Caracas: Venezuelans voted in a parliamentary election on Sunday and President Hugo Chavez was expected to keep control of the National Assembly in a poll testing his support ahead of a presidential ballot in 2012.
Opposition parties in South America`s biggest oil producer are guaranteed to make big gains, however, after boycotting the last legislative election five years ago.
The focus is on whether the opposition can take more than a third of the 165 seats up for grabs, which would mean the socialist leader would need support from his foes for major changes to laws or to make appointments to key institutions.
Chavez, who was first elected president in 1998, is not on the ballot but his larger-than-life personality has dominated the campaigns -- and exposed sharp political differences in a country with vast oil and mineral wealth and a huge gap between rich and poor.
The former paratrooper delivered a torrent of Twitter messages through the night before polls opened at 6 a.m. (7 a.m. EDT), exhorting supporters to get out and cast their ballots.
"Everyone up and on the offensive! We will demonstrate again that the revolution is here to stay! Nobody Left Without Voting!" he said from his personal account, @chavezcandanga.
Chavez is hailed by supporters as a champion of Venezuela`s many poor, but denounced by critics as a boorish dictator. His popularity is in the 40 percent to 50 percent range -- well below his highs of previous years but probably enough to ensure his ruling Socialist Party retains a majority.
"The opposition are very confident this time but they do not understand how the people feel," said Carlos Cristiani, 44, wearing a Chavez T-shirt and selling newspapers in Sebucan, one of the most affluent neighborhoods of the capital Caracas.
"Chavez has problems, that`s clear, but nobody wants these other (opposition) people. They will be very disappointed."
In addition to the 56-year-old president`s polarizing personality, the peaceful campaign has focused on Venezuela`s shocking crime statistics and its economic woes. Sky-high inflation has worsened a second year of recession.
In a televised broadcast from the Miraflores presidential palace, Chavez spoke out against opposition leaders: "They will never enter here again, the immoral ones, the mobsters, the stateless ones, the traitors. I am going to say this until the last day of my life."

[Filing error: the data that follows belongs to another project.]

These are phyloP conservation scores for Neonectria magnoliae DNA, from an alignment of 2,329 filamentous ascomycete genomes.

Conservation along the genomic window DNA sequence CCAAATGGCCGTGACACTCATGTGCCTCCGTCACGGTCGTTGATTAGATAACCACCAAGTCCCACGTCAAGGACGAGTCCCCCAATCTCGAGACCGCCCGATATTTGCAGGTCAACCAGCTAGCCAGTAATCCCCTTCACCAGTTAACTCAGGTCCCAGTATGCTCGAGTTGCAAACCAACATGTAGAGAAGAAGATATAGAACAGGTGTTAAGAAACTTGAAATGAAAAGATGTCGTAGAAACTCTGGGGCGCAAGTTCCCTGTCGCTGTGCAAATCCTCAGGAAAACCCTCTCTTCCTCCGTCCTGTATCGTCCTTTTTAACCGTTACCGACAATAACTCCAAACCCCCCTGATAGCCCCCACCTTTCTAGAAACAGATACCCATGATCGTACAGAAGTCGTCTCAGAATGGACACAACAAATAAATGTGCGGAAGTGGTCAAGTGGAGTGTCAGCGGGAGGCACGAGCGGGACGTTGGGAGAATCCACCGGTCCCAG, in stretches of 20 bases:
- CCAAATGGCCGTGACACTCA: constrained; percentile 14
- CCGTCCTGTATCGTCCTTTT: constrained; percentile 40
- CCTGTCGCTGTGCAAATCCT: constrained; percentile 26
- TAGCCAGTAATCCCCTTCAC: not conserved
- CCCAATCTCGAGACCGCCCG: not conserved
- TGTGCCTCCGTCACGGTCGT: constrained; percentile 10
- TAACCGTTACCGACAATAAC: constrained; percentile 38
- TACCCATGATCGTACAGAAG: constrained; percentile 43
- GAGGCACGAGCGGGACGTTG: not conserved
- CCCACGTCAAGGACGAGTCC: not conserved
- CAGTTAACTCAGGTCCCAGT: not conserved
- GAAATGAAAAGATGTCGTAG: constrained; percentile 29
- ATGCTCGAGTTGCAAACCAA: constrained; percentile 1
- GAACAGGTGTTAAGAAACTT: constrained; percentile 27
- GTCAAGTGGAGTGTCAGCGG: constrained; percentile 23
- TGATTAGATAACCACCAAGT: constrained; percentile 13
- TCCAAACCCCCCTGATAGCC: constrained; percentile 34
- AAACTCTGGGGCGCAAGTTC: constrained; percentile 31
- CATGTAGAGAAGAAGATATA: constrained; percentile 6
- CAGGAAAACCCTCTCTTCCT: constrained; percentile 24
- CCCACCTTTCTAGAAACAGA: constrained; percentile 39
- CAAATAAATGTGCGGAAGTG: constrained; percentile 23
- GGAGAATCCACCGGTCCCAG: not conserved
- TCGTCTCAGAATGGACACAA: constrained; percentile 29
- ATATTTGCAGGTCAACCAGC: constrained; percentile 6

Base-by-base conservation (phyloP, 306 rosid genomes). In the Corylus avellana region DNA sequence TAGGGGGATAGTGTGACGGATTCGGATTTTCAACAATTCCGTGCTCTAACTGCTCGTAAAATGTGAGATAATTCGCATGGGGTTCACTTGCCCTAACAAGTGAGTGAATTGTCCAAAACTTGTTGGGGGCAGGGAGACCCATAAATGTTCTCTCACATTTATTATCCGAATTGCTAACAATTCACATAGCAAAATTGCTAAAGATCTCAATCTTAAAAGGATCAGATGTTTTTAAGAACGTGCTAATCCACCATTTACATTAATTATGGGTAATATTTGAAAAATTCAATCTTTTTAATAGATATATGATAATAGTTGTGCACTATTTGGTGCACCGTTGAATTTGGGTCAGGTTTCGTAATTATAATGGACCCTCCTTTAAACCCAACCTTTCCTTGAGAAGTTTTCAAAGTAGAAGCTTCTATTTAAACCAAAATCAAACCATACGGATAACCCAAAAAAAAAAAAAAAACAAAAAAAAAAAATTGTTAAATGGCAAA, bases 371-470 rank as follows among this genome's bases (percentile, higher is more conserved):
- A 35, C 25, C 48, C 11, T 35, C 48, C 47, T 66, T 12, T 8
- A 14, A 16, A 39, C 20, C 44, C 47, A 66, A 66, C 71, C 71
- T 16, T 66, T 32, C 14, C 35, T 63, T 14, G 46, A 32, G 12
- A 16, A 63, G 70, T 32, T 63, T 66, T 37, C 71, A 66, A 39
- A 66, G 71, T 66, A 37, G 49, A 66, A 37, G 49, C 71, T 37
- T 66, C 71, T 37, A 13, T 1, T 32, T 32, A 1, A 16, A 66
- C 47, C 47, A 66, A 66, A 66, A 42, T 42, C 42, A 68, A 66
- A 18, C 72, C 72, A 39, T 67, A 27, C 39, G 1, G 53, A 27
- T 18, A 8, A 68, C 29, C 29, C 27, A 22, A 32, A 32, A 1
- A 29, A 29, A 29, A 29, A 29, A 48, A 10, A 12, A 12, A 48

Socialists seen as Favorites
According to polls, the Socialists are a couple of percentage points ahead of a newly united opposition umbrella group, Democratic Unity. Combined with changes to voting rules and the electoral map that favor the government, analysts say that means Chavez`s party enters the vote as favorite.
Opponents, however, say there is a wave of disenchantment with the president that will prove the polls wrong.
"We need to get rid of this crazy guy right now," said housewife Valeria Mendes, 37, walking with pro-opposition friends on the Avila mountain that towers above Caracas. "We`ve put up with him for too long. He`s ruining our country."
The armed forces said they had temporarily closed the border with Colombia until 8 p.m. on Sunday (9 p.m. EDT) "to avoid any problems that could hinder the electoral process."
Tensions had spiked between the Andean neighbors in early August after US ally Colombia accused Chavez of tolerating leftist guerrillas on his territory. Chavez briefly cut diplomatic ties in protest, but relations have since improved.
Investors will be paying close attention to the vote, particularly because debt issued by the government and state oil company PDVSA offers very high yields for those willing to bear what some consider a significant chance of default.
Venezuela`s yield spread over US Treasuries remains the widest among nations listed on JP Morgan`s Emerging Markets Bond Index Plus (EMBI+).
Its benchmark dollar-denominated 2027 global bond rose 6.73 percent to 70.56 on Friday from 66.13 two weeks ago, thanks, analysts say, to the nonviolent run-up to the vote and increased investor appetite for risk.
Some market players will be hoping for opposition gains because they are wary of the nationalizations by Chavez that have put a wide swath of the economy under state control, including multibillion-dollar oil projects run by US majors.
"As far as the bond market is concerned, as long as Chavez doesn`t have the two-thirds majority, that will hopefully slow down some of his more radical actions and the Assembly will be able to put a brake on them at least," Russ Dallen, head trader at BBO Financial Services in Caracas, told a news agency.
In a nation of party-lovers who have made Venezuela one of the world`s highest consumers of whisky per capita, alcohol sales have been banned throughout the election period.